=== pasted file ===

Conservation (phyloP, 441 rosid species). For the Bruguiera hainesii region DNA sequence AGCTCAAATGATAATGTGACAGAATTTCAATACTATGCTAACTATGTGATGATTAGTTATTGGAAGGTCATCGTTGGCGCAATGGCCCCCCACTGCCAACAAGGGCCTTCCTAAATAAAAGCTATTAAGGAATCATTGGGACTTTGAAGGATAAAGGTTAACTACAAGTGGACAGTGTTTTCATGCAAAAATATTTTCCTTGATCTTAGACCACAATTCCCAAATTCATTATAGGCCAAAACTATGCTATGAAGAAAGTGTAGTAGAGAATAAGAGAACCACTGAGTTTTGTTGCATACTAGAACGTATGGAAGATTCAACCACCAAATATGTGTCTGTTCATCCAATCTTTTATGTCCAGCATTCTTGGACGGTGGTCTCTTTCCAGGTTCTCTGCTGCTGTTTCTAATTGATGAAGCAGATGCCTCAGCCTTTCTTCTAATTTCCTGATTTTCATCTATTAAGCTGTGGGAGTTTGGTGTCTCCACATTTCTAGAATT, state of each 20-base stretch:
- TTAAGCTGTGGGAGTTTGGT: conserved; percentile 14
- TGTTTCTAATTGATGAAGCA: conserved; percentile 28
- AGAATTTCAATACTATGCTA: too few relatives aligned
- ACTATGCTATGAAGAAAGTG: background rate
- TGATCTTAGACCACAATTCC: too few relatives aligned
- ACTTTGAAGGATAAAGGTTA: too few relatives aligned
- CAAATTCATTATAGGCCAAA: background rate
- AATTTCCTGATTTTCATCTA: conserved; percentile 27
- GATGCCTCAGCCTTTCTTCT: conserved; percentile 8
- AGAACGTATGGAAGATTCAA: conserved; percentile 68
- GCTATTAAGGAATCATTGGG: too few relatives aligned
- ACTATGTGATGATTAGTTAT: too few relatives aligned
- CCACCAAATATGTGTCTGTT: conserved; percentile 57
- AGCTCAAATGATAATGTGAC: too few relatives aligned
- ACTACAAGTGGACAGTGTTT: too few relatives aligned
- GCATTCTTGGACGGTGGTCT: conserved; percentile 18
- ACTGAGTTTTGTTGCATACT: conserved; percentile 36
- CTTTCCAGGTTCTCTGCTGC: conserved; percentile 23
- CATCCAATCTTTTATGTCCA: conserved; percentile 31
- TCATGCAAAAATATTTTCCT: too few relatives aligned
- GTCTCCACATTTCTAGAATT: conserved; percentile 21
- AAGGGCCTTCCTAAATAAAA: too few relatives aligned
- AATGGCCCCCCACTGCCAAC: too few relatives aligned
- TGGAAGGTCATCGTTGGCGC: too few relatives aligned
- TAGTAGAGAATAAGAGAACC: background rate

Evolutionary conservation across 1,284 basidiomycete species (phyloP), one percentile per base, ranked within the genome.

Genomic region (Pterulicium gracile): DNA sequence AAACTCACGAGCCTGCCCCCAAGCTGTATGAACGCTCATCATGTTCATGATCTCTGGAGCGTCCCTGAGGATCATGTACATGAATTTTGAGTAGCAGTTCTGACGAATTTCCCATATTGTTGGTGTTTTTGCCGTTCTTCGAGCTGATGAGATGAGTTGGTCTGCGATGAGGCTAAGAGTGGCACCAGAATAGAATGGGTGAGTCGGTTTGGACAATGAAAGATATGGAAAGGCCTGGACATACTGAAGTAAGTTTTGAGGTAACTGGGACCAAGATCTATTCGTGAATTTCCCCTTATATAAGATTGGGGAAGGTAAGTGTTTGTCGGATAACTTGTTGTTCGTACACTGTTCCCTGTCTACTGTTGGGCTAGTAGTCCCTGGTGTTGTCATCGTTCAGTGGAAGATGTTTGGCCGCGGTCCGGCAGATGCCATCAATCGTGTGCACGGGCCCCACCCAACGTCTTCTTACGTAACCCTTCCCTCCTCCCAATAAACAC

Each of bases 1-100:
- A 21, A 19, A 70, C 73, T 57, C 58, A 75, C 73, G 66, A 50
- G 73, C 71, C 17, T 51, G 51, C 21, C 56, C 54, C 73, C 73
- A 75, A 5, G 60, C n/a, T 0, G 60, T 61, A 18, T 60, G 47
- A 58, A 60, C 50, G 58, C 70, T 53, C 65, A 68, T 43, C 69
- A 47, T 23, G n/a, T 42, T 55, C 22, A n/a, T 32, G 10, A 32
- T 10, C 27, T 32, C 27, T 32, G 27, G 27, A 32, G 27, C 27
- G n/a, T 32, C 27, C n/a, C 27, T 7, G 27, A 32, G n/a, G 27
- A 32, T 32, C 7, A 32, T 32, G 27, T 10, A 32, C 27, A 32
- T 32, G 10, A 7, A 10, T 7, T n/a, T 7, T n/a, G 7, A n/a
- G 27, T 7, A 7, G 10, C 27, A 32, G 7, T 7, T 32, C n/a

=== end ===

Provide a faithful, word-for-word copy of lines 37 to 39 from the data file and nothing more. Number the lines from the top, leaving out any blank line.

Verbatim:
- A 32, T 32, C 7, A 32, T 32, G 27, T 10, A 32, C 27, A 32
- T 32, G 10, A 7, A 10, T 7, T n/a, T 7, T n/a, G 7, A n/a
- G 27, T 7, A 7, G 10, C 27, A 32, G 7, T 7, T 32, C n/a